As OPEC officials gathered this week to formulate a long-term strategy, few in the room expected the discussions would end without a clash. But even the most jaded delegates got more than they had bargained with.
"OPEC is dead," declared one frustrated official, according to two sources who were present or briefed about the Vienna meeting.
This was far from the first time that OPEC's demise has been proclaimed in its 56-year history, and the oil exporters' group itself may yet enjoy a long life in the era of cheap crude.
Saudi Arabia, OPEC's most powerful member, still maintains that collective action by all producers is the best solution for an oil market that has dived since mid-2014.
But events at Monday's meeting of OPEC governors suggest that if Saudi Arabia gets its way, then one of the group's central strategies - of managing global oil prices by regulating supply - will indeed go to the grave.
In a major shift in thinking, Riyadh now believes that targeting prices has become pointless as the weak global market reflects structural changes rather than any temporary trend, according to sources familiar with its views.
OPEC is already split over how to respond to cheap oil. Last month tensions between Saudi Arabia and its arch-rival Iran ruined the first deal in 15 years to freeze crude output and help to lift global prices.
These resurfaced at the long-term strategy meeting of the OPEC governors, officials who report to their countries' oil ministers.
According to the sources, it was a delegate from a non-Gulf Arab country who pronounced OPEC dead in remarks directed at the Saudi representative as they argued over whether the group should keep targeting prices.
Iran, represented by its governor Hossein Kazempour Ardebili, has been arguing that this is precisely what OPEC was created for and hence "effective production management" should be one of its top long-term goals.
But Saudi governor Mohammed al-Madi said he believed the world has changed so much in the past few years that it has become a futile exercise to try to do so, sources say.
"OPEC should recognize the fact that the market has gone through a structural change, as is evident by the market becoming more competitive rather than monopolistic," al-Madi told his counterparts inside the meeting, according to sources familiar with the discussions.
"The market has evolved since the 2010-2014 period of high prices and the challenge for OPEC now, as well as for non-OPEC (producers), is to come to grips with recent market developments," al-Madi said, according to the sources.
For decades Saudi Arabia had a preferred oil price target and if it didn't like the prevailing market level, it would try to orchestrate a production cut or increase in OPEC. It would contribute the lion's share of the adjustment and forgive smaller and poorer members if they failed to comply with the group's agreement.
Back in 2008, the late King Abdullah named $75 a barrel as the kingdom's "fair" oil price, most likely after consultations with the long-serving oil minister Ali al-Naimi.
When the Saudis orchestrated the last output cut in 2008 - to support prices during the global economic crisis - oil jumped fairly quickly back above $100 from below $40. Later Riyadh again made known its price preference on a few occasions but in recent years it has effectively stopped sending any signals.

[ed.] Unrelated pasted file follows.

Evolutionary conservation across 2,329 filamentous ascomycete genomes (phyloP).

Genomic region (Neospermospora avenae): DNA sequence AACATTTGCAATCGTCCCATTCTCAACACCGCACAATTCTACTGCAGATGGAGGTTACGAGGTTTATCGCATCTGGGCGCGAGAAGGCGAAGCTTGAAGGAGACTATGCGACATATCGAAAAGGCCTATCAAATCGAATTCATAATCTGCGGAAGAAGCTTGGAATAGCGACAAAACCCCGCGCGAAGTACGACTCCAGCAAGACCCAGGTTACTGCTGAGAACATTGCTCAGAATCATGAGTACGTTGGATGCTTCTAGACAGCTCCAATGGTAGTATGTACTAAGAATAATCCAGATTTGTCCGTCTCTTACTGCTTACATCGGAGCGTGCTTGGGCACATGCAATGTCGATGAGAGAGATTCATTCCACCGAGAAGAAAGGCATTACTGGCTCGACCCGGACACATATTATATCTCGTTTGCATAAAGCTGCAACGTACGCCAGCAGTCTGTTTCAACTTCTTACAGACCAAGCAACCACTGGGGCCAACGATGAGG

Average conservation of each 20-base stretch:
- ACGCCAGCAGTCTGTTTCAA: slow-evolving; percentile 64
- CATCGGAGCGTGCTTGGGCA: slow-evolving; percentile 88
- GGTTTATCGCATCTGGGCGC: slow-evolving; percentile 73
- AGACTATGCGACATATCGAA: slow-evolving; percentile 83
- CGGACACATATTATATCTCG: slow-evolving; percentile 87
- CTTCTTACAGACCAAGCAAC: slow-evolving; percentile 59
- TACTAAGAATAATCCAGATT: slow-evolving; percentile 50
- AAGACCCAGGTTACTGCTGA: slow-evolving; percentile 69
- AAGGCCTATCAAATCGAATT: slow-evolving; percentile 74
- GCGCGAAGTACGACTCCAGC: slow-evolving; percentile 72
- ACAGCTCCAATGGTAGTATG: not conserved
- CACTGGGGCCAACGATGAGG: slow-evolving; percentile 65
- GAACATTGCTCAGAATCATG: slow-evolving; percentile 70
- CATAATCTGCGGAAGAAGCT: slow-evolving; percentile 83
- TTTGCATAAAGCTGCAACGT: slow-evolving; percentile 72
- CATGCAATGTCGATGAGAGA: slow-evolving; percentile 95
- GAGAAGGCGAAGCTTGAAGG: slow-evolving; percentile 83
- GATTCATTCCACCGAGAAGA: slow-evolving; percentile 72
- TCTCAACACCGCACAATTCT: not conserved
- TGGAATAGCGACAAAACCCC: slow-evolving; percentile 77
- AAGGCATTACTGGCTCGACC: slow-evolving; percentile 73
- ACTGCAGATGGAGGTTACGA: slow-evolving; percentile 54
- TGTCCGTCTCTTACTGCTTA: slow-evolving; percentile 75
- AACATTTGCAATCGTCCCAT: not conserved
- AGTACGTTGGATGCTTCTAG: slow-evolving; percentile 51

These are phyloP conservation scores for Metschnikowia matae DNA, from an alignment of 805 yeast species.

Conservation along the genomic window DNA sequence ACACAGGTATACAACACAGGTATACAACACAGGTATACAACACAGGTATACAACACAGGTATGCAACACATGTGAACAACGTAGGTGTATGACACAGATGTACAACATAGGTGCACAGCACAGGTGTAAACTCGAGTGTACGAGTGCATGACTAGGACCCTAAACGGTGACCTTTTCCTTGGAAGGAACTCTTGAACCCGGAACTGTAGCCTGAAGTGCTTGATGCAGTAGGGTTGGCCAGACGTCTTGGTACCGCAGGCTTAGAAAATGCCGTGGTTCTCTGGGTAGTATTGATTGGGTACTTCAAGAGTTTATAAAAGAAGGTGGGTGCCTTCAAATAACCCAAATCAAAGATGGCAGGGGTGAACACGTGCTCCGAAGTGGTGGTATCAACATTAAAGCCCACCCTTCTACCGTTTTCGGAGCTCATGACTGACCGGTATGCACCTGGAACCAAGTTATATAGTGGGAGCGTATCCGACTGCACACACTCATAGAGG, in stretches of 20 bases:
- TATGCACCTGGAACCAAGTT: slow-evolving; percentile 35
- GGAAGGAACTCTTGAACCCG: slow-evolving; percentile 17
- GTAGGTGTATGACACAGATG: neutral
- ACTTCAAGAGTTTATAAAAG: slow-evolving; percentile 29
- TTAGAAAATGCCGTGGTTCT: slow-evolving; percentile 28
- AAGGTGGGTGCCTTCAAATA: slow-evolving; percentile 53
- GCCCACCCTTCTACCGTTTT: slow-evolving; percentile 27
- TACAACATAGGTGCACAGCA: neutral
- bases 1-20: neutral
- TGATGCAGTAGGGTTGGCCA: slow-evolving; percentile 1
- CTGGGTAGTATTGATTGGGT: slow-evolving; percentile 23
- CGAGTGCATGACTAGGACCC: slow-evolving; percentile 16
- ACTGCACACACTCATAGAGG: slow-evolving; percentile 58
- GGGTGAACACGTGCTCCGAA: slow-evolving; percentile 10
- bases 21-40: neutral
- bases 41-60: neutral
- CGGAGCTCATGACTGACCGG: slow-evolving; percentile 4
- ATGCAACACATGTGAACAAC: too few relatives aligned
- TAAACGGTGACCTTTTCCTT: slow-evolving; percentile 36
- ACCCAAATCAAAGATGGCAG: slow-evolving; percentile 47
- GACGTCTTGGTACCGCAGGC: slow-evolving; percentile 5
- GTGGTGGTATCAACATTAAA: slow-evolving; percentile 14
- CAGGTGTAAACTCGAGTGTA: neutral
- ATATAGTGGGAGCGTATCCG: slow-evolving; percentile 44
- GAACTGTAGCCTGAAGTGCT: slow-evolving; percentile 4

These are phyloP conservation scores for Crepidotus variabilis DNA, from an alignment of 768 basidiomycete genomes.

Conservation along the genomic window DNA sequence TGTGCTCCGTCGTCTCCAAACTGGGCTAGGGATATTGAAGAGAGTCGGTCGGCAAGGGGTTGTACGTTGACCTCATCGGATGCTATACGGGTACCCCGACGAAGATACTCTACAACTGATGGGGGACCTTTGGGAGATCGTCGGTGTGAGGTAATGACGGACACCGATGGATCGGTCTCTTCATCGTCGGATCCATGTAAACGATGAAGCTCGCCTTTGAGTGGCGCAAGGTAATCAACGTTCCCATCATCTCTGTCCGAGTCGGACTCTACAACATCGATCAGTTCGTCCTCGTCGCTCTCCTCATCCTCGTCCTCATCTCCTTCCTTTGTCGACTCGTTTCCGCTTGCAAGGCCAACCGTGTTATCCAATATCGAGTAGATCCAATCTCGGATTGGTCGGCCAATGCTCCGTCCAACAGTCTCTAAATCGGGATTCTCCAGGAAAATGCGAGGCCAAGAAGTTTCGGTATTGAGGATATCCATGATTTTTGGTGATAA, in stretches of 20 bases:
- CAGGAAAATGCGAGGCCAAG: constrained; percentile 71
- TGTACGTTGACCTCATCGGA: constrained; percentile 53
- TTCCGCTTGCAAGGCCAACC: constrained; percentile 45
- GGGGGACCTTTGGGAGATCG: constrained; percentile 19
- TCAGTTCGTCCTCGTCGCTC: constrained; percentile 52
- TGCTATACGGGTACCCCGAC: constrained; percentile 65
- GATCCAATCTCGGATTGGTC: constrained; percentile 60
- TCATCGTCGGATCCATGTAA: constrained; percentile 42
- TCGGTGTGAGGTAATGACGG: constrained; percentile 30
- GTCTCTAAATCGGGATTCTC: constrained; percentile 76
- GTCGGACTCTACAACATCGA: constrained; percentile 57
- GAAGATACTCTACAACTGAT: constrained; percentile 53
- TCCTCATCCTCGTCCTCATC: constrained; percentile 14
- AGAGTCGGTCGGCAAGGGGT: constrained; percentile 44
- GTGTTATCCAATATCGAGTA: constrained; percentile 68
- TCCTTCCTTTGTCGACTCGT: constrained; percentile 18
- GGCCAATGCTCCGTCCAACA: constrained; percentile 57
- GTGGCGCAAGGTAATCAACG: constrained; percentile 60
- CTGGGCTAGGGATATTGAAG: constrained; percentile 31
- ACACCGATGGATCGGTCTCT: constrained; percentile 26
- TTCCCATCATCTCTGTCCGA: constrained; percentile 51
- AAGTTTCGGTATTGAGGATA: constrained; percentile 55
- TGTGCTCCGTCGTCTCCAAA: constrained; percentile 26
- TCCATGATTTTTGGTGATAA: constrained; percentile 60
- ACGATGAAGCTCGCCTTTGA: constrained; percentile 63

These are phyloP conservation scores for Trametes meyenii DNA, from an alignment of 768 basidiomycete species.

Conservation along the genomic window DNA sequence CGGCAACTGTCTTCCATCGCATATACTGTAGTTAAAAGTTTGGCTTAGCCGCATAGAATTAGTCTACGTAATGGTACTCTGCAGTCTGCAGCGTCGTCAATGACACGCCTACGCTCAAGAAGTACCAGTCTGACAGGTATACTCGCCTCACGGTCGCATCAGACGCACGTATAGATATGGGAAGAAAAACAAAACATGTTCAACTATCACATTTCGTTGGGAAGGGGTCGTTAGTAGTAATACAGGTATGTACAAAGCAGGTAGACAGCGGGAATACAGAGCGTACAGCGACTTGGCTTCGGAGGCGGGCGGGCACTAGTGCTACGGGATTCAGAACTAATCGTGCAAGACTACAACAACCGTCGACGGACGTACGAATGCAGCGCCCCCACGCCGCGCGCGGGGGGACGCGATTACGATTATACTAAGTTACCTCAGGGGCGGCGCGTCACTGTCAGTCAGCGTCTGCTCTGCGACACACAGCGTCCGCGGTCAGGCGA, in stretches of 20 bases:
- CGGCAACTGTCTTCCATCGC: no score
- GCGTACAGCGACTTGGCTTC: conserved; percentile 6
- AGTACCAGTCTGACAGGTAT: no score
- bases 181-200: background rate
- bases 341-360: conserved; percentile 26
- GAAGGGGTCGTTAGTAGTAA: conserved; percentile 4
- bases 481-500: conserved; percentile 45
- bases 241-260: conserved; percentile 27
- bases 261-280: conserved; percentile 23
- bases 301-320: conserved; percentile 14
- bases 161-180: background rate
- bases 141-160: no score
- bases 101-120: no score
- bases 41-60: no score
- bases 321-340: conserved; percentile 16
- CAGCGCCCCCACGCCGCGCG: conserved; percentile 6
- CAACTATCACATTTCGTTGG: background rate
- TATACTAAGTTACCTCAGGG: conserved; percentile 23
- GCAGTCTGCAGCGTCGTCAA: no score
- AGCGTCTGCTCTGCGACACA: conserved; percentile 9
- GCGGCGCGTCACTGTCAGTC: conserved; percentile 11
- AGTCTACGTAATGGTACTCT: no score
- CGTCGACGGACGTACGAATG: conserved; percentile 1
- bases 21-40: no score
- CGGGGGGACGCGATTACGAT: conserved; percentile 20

This follows the fundamental changes on oil markets. In the past five years, the development of unconventional oil production from U.S. shale deposits and other sources such as Canadian oil sands has made redundant the idea that crude is a scarce and finite resource. Russia, which is not an OPEC member, has also contributed to the ample global supply.
"NO FREE RIDERS"
Dispensing with price targets represents a massive change in Saudi thinking. This is now being driven largely by 31-year-old Deputy Crown Prince Mohammed bin Salman, who took over as the ultimate decision maker of the country's energy and economic policies last year.
When oil was viewed as scarce, the kingdom thought it had to maximize its long-term revenues even if that meant pumping fewer barrels and yielding market share to rival producers, according to several sources familiar with the Saudi thinking.
With the importance of oil declining, Riyadh has decided it is wiser to prioritize market share, the sources say. It believes it will be better off producing more at today's low prices than reducing output, only to sell the oil for even less in the future as global demand ebbs.
On top of this, Riyadh has pressing short-term needs including tackling a budget deficit which hit 367 billion riyals ($97.9 billion) or 15 percent of gross domestic product in 2015.
"The oil industry is, relatively speaking, not a growth industry any more," said one of the sources familiar with the Saudi views inside the OPEC governors' meeting.
In the past, low oil prices used to push global demand much higher but today's rising efficiency of motor vehicles, new technology and environmental policies have put a lid on growth.
Despite record low prices in the past year, demand is not expected to grow by more than 1 million barrels per day in 2016, just one percent of global demand.
One thing is guaranteed: the kingdom will not go back to the old pattern of cutting output any time soon to support prices for the benefit of all producers, Saudi sources say.
"The bottom line is that there will be no free riders any more," al-Madi said at Monday's meeting. "Some OPEC members should 'walk the talk' first," he told his colleagues.
Even Riyadh's rivals doubt it will perform any U-turn. "Saudi Arabia doesn't give a damn about OPEC any more. They are after U.S. shale, Canadian oil sands and Russia," a non-Gulf OPEC source said.